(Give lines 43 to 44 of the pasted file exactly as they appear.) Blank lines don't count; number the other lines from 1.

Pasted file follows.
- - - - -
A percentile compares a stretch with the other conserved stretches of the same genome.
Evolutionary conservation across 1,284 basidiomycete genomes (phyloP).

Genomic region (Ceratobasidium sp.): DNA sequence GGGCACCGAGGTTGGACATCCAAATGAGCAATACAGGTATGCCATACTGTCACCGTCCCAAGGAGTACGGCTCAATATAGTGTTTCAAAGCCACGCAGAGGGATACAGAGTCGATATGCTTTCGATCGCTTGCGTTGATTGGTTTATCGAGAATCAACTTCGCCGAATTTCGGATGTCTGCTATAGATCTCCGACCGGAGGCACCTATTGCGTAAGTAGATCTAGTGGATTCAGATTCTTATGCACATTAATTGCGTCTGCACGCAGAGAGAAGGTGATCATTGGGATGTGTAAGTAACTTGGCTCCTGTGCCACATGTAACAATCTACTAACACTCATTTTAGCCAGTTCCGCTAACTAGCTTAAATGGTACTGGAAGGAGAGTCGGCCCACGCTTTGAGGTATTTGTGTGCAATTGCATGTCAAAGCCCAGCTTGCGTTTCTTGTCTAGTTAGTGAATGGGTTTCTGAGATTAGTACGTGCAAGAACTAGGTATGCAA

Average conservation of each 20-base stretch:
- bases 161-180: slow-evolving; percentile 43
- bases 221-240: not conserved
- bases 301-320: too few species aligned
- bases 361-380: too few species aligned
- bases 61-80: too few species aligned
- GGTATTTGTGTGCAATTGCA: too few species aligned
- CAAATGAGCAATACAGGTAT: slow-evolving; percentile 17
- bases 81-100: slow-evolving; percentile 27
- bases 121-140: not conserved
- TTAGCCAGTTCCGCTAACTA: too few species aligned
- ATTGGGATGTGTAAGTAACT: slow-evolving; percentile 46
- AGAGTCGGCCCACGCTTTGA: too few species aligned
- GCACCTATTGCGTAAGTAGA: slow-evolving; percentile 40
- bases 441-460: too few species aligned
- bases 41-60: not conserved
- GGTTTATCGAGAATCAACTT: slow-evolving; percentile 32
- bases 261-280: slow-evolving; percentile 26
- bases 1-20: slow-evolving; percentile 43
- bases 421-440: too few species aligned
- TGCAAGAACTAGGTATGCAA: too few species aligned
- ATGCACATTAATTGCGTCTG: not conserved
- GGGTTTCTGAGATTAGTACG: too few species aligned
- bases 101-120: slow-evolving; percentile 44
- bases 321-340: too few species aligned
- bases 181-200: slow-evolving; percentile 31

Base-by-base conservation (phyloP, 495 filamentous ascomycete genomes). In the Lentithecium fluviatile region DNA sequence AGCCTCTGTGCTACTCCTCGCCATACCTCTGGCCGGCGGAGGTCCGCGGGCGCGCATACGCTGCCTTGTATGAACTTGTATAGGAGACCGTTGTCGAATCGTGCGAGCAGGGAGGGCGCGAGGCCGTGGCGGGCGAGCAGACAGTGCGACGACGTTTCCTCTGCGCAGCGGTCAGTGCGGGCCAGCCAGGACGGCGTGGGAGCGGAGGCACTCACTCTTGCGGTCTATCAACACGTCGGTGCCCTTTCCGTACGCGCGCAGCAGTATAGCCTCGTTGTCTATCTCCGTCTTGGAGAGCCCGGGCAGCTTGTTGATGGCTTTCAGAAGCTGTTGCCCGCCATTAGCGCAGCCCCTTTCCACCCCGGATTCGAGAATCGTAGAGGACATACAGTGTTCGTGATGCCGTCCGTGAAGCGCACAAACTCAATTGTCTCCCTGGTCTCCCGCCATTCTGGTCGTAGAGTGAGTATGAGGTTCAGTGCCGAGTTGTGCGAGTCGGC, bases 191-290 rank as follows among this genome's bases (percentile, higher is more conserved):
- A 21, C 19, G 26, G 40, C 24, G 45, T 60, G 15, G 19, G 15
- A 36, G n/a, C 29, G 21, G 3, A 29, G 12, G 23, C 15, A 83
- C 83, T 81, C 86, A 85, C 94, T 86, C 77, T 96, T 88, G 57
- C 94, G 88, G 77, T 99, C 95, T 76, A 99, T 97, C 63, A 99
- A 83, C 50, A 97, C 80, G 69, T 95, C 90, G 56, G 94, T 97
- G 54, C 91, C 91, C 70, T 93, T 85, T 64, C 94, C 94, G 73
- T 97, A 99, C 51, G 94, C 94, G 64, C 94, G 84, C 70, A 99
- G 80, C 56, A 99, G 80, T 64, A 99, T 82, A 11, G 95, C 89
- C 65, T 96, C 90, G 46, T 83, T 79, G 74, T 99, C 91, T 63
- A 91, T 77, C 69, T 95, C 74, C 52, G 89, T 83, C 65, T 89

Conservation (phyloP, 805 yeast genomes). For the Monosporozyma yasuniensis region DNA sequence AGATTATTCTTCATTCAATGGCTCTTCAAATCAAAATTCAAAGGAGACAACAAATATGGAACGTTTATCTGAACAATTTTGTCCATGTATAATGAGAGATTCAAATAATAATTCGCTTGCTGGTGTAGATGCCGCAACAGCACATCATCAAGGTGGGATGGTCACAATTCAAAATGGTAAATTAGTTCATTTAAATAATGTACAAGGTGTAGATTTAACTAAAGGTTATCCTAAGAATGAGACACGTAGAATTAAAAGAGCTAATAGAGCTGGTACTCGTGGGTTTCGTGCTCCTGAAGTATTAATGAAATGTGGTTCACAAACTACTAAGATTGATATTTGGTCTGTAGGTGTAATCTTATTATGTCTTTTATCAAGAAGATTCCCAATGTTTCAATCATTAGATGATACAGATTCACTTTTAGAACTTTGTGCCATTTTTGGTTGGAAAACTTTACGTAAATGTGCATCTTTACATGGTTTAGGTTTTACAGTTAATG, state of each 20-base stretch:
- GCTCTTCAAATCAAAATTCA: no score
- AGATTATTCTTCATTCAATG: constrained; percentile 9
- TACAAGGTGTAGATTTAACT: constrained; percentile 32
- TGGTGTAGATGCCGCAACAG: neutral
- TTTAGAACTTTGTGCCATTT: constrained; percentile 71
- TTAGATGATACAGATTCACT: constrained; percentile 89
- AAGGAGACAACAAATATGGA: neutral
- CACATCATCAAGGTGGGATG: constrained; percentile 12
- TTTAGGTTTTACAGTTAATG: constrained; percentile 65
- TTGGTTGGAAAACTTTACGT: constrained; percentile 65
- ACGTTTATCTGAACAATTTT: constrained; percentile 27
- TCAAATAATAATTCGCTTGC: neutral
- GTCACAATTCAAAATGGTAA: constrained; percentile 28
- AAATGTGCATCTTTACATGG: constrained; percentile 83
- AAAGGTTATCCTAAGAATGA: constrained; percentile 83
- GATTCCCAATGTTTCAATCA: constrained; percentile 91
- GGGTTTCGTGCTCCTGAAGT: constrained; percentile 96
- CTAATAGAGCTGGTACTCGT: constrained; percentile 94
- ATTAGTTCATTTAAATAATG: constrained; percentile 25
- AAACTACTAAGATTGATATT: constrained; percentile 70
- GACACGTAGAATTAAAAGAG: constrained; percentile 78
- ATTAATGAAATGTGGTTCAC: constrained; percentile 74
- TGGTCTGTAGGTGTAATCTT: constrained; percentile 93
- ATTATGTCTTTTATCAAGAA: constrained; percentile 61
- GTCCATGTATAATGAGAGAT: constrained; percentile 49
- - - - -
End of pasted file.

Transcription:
- AGATTATTCTTCATTCAATG: constrained; percentile 9
- TACAAGGTGTAGATTTAACT: constrained; percentile 32